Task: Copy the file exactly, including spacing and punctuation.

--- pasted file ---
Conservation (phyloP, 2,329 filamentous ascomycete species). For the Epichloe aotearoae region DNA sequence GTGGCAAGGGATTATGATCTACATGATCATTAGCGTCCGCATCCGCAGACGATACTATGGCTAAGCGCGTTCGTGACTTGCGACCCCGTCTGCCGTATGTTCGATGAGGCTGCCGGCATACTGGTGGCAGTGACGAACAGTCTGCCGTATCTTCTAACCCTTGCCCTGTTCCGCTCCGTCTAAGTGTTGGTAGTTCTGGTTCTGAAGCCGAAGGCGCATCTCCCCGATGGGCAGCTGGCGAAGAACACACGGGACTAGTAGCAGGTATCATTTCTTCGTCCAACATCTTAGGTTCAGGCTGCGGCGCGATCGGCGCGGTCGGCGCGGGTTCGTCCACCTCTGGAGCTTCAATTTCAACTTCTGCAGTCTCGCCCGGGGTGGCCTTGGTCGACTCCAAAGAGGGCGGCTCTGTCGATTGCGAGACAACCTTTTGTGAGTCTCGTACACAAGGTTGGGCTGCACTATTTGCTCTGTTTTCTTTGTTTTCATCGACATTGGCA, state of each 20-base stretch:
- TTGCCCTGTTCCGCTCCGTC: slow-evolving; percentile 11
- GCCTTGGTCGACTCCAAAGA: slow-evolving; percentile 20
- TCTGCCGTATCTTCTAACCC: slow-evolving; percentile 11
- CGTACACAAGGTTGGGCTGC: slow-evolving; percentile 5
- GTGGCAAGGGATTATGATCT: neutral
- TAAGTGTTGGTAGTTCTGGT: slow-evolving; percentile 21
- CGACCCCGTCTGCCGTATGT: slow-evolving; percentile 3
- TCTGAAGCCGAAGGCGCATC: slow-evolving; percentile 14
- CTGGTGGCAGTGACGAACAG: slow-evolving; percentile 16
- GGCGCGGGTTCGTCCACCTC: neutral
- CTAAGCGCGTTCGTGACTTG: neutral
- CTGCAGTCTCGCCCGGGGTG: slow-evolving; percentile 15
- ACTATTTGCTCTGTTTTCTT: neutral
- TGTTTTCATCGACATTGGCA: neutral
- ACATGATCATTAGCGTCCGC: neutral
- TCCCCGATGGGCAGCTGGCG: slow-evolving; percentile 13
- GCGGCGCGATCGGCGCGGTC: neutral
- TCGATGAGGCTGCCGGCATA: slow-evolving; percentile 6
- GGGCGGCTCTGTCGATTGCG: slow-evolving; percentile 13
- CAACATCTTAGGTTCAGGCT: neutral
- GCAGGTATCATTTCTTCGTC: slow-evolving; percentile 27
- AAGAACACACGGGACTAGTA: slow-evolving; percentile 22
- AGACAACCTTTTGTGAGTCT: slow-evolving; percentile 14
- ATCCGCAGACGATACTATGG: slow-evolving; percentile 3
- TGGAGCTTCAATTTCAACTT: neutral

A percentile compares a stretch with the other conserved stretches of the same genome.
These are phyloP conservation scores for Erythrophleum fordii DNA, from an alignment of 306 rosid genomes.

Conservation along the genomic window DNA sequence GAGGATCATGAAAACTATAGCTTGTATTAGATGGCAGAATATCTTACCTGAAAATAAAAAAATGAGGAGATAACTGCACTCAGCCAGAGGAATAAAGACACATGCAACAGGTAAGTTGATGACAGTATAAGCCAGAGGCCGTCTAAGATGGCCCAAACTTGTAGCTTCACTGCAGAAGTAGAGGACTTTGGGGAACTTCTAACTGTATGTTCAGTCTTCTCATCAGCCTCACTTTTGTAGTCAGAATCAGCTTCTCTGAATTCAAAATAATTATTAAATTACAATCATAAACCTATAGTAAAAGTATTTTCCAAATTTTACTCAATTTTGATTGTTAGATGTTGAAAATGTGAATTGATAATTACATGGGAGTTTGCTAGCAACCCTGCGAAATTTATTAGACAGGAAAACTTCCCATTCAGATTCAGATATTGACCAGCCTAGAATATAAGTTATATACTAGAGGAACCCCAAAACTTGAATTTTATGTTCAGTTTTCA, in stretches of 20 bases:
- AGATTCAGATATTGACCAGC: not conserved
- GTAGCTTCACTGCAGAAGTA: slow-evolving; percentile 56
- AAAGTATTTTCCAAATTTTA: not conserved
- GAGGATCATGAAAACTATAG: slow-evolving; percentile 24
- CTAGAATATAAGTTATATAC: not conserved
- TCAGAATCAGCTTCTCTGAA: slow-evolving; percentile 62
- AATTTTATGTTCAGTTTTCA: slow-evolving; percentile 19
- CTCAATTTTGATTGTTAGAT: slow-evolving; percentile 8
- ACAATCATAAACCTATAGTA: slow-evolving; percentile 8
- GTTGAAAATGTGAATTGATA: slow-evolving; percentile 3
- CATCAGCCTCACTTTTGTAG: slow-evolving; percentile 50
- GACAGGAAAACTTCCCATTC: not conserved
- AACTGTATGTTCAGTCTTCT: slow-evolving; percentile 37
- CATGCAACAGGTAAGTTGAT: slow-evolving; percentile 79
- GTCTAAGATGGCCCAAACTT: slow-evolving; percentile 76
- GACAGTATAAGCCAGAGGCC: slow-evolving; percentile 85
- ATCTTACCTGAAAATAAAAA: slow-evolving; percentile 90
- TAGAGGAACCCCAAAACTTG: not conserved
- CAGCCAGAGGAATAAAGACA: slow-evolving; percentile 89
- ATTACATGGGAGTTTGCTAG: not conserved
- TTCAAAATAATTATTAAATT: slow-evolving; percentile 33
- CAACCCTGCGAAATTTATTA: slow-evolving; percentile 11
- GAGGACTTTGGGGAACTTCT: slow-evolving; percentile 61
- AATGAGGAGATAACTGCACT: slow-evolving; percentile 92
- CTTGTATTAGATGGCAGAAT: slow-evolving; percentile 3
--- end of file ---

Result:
Conservation (phyloP, 2,329 filamentous ascomycete species). For the Epichloe aotearoae region DNA sequence GTGGCAAGGGATTATGATCTACATGATCATTAGCGTCCGCATCCGCAGACGATACTATGGCTAAGCGCGTTCGTGACTTGCGACCCCGTCTGCCGTATGTTCGATGAGGCTGCCGGCATACTGGTGGCAGTGACGAACAGTCTGCCGTATCTTCTAACCCTTGCCCTGTTCCGCTCCGTCTAAGTGTTGGTAGTTCTGGTTCTGAAGCCGAAGGCGCATCTCCCCGATGGGCAGCTGGCGAAGAACACACGGGACTAGTAGCAGGTATCATTTCTTCGTCCAACATCTTAGGTTCAGGCTGCGGCGCGATCGGCGCGGTCGGCGCGGGTTCGTCCACCTCTGGAGCTTCAATTTCAACTTCTGCAGTCTCGCCCGGGGTGGCCTTGGTCGACTCCAAAGAGGGCGGCTCTGTCGATTGCGAGACAACCTTTTGTGAGTCTCGTACACAAGGTTGGGCTGCACTATTTGCTCTGTTTTCTTTGTTTTCATCGACATTGGCA, state of each 20-base stretch:
- TTGCCCTGTTCCGCTCCGTC: slow-evolving; percentile 11
- GCCTTGGTCGACTCCAAAGA: slow-evolving; percentile 20
- TCTGCCGTATCTTCTAACCC: slow-evolving; percentile 11
- CGTACACAAGGTTGGGCTGC: slow-evolving; percentile 5
- GTGGCAAGGGATTATGATCT: neutral
- TAAGTGTTGGTAGTTCTGGT: slow-evolving; percentile 21
- CGACCCCGTCTGCCGTATGT: slow-evolving; percentile 3
- TCTGAAGCCGAAGGCGCATC: slow-evolving; percentile 14
- CTGGTGGCAGTGACGAACAG: slow-evolving; percentile 16
- GGCGCGGGTTCGTCCACCTC: neutral
- CTAAGCGCGTTCGTGACTTG: neutral
- CTGCAGTCTCGCCCGGGGTG: slow-evolving; percentile 15
- ACTATTTGCTCTGTTTTCTT: neutral
- TGTTTTCATCGACATTGGCA: neutral
- ACATGATCATTAGCGTCCGC: neutral
- TCCCCGATGGGCAGCTGGCG: slow-evolving; percentile 13
- GCGGCGCGATCGGCGCGGTC: neutral
- TCGATGAGGCTGCCGGCATA: slow-evolving; percentile 6
- GGGCGGCTCTGTCGATTGCG: slow-evolving; percentile 13
- CAACATCTTAGGTTCAGGCT: neutral
- GCAGGTATCATTTCTTCGTC: slow-evolving; percentile 27
- AAGAACACACGGGACTAGTA: slow-evolving; percentile 22
- AGACAACCTTTTGTGAGTCT: slow-evolving; percentile 14
- ATCCGCAGACGATACTATGG: slow-evolving; percentile 3
- TGGAGCTTCAATTTCAACTT: neutral

A percentile compares a stretch with the other conserved stretches of the same genome.
These are phyloP conservation scores for Erythrophleum fordii DNA, from an alignment of 306 rosid genomes.

Conservation along the genomic window DNA sequence GAGGATCATGAAAACTATAGCTTGTATTAGATGGCAGAATATCTTACCTGAAAATAAAAAAATGAGGAGATAACTGCACTCAGCCAGAGGAATAAAGACACATGCAACAGGTAAGTTGATGACAGTATAAGCCAGAGGCCGTCTAAGATGGCCCAAACTTGTAGCTTCACTGCAGAAGTAGAGGACTTTGGGGAACTTCTAACTGTATGTTCAGTCTTCTCATCAGCCTCACTTTTGTAGTCAGAATCAGCTTCTCTGAATTCAAAATAATTATTAAATTACAATCATAAACCTATAGTAAAAGTATTTTCCAAATTTTACTCAATTTTGATTGTTAGATGTTGAAAATGTGAATTGATAATTACATGGGAGTTTGCTAGCAACCCTGCGAAATTTATTAGACAGGAAAACTTCCCATTCAGATTCAGATATTGACCAGCCTAGAATATAAGTTATATACTAGAGGAACCCCAAAACTTGAATTTTATGTTCAGTTTTCA, in stretches of 20 bases:
- AGATTCAGATATTGACCAGC: not conserved
- GTAGCTTCACTGCAGAAGTA: slow-evolving; percentile 56
- AAAGTATTTTCCAAATTTTA: not conserved
- GAGGATCATGAAAACTATAG: slow-evolving; percentile 24
- CTAGAATATAAGTTATATAC: not conserved
- TCAGAATCAGCTTCTCTGAA: slow-evolving; percentile 62
- AATTTTATGTTCAGTTTTCA: slow-evolving; percentile 19
- CTCAATTTTGATTGTTAGAT: slow-evolving; percentile 8
- ACAATCATAAACCTATAGTA: slow-evolving; percentile 8
- GTTGAAAATGTGAATTGATA: slow-evolving; percentile 3
- CATCAGCCTCACTTTTGTAG: slow-evolving; percentile 50
- GACAGGAAAACTTCCCATTC: not conserved
- AACTGTATGTTCAGTCTTCT: slow-evolving; percentile 37
- CATGCAACAGGTAAGTTGAT: slow-evolving; percentile 79
- GTCTAAGATGGCCCAAACTT: slow-evolving; percentile 76
- GACAGTATAAGCCAGAGGCC: slow-evolving; percentile 85
- ATCTTACCTGAAAATAAAAA: slow-evolving; percentile 90
- TAGAGGAACCCCAAAACTTG: not conserved
- CAGCCAGAGGAATAAAGACA: slow-evolving; percentile 89
- ATTACATGGGAGTTTGCTAG: not conserved
- TTCAAAATAATTATTAAATT: slow-evolving; percentile 33
- CAACCCTGCGAAATTTATTA: slow-evolving; percentile 11
- GAGGACTTTGGGGAACTTCT: slow-evolving; percentile 61
- AATGAGGAGATAACTGCACT: slow-evolving; percentile 92
- CTTGTATTAGATGGCAGAAT: slow-evolving; percentile 3